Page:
Widgets Magazine
MIGHTY SPORTS
Gary Kunich

Blind Army vet inspires as Summer Sports ambassador

"It was a long walk into darkness … "

That's how Chuck Miller describes his maddening descent into blindness — something he refused to accept as his world slipped away, little by little.

The Army veteran, who gets care at the Gainesville VA Medical Center, is the first blind veteran sailor certified by the American Sailing Association. He's also an ambassador at the National Veterans Summer Sports Clinic, where he connects with others to help them adjust to different disabilities.

The clinic brings blind, amputee and paralyzed veterans, and those living with post-traumatic stress, to San Diego, Calif., Sept. 15 to 20, for adaptive surfing, sailing, cycling and kayaking.


"One of the most difficult things about being disabled is acceptance. That to me is one of the biggest struggles veterans have…"

Miller stops and cries for a moment.

"You know, something significant changes in their lives and they try to ignore it. That's what I did. I was a proud soldier. Being a soldier was everything to me."

Chuck Miller, a totally blind Army Veteran, has been an ambassador at the Summer Sports Clinic the last three years.

Going blind

Miller, a single dad with full custody of his son, was first diagnosed with spots on his retina in 1984.

"They just said, 'You have something wrong with your eyes. They weren't sure," he said.

In 1990, his doctor diagnosed him with Retinitis Pigmentosa, a rare, genetic disorder that breaks down cells and creates scar tissue on the retinas.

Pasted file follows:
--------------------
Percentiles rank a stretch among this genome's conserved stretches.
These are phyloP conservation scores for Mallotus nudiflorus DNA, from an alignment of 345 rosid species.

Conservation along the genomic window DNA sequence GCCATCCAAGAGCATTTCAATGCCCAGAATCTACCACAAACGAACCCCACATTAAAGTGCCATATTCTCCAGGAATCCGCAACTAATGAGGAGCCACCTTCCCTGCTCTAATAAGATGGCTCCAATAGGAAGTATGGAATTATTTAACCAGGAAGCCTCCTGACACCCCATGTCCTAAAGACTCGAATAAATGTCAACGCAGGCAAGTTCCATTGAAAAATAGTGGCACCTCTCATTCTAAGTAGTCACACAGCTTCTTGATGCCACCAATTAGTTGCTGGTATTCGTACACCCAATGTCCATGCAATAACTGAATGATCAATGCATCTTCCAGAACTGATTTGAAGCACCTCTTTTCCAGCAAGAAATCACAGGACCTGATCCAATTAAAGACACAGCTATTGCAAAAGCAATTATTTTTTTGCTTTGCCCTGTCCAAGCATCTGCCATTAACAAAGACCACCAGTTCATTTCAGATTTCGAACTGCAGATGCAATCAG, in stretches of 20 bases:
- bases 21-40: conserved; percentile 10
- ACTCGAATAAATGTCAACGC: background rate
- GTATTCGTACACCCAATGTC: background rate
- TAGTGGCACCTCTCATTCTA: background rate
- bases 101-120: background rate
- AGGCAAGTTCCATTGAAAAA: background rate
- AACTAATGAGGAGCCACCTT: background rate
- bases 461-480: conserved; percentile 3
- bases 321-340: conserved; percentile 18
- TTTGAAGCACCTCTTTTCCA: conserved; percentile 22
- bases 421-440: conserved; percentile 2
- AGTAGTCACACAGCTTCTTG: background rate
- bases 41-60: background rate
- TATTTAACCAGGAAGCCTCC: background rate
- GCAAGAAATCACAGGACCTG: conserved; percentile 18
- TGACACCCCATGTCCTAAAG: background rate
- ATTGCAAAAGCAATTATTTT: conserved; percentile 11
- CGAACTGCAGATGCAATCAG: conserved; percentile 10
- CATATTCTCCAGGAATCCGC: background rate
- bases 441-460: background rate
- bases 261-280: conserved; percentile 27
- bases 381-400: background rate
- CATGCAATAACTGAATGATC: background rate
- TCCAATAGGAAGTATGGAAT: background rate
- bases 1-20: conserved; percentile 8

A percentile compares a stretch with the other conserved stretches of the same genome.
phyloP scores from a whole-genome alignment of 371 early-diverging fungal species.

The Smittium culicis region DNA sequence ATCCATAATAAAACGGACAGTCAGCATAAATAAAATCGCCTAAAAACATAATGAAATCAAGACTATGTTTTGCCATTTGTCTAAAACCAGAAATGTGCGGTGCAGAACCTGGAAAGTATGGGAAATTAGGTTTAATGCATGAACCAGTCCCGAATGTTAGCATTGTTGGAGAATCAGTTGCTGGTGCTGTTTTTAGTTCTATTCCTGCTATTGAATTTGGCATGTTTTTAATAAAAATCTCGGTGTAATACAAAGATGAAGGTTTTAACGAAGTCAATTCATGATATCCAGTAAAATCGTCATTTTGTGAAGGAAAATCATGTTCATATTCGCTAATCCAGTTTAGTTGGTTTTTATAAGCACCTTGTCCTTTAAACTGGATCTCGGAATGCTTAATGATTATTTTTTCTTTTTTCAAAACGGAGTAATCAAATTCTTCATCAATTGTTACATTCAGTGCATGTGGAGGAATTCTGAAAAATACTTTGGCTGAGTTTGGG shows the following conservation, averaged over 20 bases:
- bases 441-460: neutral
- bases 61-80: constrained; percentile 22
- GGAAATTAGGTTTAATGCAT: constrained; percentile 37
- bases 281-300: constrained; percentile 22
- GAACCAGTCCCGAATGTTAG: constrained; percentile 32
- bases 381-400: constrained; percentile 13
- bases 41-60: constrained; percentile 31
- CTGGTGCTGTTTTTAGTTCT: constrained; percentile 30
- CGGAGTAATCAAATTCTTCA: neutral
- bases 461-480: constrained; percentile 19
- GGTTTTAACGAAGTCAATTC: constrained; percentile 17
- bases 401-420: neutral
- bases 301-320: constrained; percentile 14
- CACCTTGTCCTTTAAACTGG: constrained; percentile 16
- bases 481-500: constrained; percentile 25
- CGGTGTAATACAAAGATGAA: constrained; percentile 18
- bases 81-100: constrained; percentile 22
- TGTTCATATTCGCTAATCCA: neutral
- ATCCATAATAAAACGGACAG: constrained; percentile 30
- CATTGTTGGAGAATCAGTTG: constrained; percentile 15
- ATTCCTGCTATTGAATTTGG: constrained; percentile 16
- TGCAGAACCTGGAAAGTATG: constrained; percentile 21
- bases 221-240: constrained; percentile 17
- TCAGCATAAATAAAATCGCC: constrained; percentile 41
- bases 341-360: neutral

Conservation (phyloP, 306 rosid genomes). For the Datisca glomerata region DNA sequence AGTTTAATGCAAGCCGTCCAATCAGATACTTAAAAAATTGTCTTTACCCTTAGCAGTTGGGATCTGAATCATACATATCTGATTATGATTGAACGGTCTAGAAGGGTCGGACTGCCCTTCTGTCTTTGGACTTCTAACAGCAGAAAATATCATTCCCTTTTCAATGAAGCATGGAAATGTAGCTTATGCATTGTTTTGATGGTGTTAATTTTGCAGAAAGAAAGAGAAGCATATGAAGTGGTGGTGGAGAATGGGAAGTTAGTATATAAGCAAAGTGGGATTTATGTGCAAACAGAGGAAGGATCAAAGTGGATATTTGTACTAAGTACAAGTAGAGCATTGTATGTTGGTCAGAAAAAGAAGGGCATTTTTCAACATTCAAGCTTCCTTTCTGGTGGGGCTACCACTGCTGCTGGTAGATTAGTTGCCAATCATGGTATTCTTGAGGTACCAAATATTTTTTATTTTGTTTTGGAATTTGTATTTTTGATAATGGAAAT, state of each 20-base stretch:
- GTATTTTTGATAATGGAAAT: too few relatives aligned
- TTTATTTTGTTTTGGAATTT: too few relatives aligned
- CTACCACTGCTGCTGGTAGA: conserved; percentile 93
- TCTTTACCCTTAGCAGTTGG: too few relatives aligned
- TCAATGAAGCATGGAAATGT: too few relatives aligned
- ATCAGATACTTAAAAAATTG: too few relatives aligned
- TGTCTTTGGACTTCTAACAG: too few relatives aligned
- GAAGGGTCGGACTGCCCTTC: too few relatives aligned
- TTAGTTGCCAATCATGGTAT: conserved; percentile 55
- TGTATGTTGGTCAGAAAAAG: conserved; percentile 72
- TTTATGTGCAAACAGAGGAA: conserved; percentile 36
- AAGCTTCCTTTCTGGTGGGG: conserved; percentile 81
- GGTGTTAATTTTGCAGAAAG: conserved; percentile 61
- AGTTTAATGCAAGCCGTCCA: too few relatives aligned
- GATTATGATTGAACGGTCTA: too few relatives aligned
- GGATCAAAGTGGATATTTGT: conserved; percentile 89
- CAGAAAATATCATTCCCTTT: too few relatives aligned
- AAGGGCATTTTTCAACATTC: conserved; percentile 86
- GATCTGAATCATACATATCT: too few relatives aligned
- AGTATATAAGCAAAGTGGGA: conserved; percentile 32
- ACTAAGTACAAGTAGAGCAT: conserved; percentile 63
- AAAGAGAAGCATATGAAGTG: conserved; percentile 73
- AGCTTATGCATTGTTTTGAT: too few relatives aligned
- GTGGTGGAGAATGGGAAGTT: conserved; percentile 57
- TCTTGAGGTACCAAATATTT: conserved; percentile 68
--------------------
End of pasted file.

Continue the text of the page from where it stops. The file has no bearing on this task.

"The retinas become so damaged, they're basically dead," Miller said. "The only problem I was having was night vision problems and some depth perception. It was difficult to accept. It went on for another 15 years and wasn't at the point I couldn't function. I was still driving, still doing normal work. It didn't register at the time. I just thought, 'Well, I got an eye problem.'"

By 2005, a doctor leveled with him. "You need to quit driving. You're going to kill somebody if you don't."

"I still didn't listen until I T-boned somebody in my car," Miller said.

By 2009, he was blind, only seeing light but nothing else.

"I remember when I realized I was going blind, how terrified I was," he said. "Just like every veteran, I went through a dark period. I drank, I did drugs, I wanted to kill myself. Thought I'm not worthy as a father, which is one of the most important things in my life. I literally pushed every single person away from me. I lost every friend I had as a sighted person."

Fighting rehabilitation